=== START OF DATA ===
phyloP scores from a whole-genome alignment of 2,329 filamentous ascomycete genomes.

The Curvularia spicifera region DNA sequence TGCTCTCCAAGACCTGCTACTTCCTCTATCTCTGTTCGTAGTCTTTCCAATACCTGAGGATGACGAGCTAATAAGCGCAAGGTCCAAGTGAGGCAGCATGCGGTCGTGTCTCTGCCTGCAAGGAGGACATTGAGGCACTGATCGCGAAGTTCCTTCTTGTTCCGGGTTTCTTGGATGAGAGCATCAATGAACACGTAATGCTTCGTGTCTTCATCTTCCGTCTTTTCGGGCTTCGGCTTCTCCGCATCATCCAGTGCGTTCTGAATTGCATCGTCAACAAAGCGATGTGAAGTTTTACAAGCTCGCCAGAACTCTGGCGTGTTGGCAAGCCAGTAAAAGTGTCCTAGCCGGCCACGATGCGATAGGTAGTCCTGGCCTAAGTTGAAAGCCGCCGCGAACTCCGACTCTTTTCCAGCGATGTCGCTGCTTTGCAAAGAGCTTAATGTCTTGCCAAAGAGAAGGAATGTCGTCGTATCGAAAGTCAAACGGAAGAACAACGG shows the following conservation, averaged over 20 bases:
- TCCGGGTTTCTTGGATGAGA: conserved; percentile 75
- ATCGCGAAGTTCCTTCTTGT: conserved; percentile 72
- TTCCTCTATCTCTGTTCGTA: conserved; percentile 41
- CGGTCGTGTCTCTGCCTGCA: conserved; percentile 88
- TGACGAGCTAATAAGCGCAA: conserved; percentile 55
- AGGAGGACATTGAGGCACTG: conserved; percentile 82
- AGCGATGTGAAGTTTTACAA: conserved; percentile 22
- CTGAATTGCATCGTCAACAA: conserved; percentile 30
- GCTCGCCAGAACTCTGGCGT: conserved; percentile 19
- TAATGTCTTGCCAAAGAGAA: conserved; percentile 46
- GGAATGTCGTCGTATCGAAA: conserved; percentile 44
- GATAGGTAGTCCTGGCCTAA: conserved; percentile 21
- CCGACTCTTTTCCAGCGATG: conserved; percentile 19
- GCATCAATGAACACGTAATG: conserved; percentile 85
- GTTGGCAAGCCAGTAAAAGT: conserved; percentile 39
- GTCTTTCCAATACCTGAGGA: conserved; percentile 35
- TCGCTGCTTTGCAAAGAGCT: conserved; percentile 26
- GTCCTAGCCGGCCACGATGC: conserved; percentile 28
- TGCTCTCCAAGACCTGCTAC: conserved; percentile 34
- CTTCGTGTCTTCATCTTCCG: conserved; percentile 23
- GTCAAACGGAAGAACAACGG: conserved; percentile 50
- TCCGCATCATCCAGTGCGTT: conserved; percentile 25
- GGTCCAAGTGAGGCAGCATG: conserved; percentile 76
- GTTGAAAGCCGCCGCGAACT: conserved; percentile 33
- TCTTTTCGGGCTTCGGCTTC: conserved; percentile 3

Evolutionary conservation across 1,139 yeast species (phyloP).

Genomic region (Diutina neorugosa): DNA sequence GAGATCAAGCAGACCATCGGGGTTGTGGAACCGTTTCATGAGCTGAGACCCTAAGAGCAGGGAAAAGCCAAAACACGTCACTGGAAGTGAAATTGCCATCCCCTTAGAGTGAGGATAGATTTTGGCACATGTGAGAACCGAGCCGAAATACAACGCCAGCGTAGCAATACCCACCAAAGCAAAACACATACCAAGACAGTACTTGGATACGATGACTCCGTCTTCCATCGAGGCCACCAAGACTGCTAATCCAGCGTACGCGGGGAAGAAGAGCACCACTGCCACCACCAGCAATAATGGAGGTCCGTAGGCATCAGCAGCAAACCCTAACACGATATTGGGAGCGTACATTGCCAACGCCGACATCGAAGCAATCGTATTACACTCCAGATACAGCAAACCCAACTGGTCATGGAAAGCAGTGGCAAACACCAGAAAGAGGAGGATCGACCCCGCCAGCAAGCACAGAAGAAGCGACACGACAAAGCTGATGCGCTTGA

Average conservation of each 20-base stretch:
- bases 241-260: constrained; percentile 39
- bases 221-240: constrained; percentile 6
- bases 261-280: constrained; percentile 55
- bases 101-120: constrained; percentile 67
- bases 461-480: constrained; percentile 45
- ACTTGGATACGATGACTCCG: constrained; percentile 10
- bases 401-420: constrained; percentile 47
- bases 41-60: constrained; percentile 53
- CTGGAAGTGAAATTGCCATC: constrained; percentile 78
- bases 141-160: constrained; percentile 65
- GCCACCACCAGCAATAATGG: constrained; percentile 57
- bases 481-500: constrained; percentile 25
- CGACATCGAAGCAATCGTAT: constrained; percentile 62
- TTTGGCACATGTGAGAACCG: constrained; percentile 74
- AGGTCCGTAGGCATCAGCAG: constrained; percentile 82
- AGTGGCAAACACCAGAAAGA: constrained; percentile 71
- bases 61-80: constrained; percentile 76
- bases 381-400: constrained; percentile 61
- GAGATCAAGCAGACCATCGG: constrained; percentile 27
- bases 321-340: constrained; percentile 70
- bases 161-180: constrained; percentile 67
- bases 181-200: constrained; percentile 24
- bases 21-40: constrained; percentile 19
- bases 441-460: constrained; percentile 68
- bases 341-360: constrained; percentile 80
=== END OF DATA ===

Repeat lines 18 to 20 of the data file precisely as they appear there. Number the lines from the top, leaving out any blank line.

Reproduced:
- GTCTTTCCAATACCTGAGGA: conserved; percentile 35
- TCGCTGCTTTGCAAAGAGCT: conserved; percentile 26
- GTCCTAGCCGGCCACGATGC: conserved; percentile 28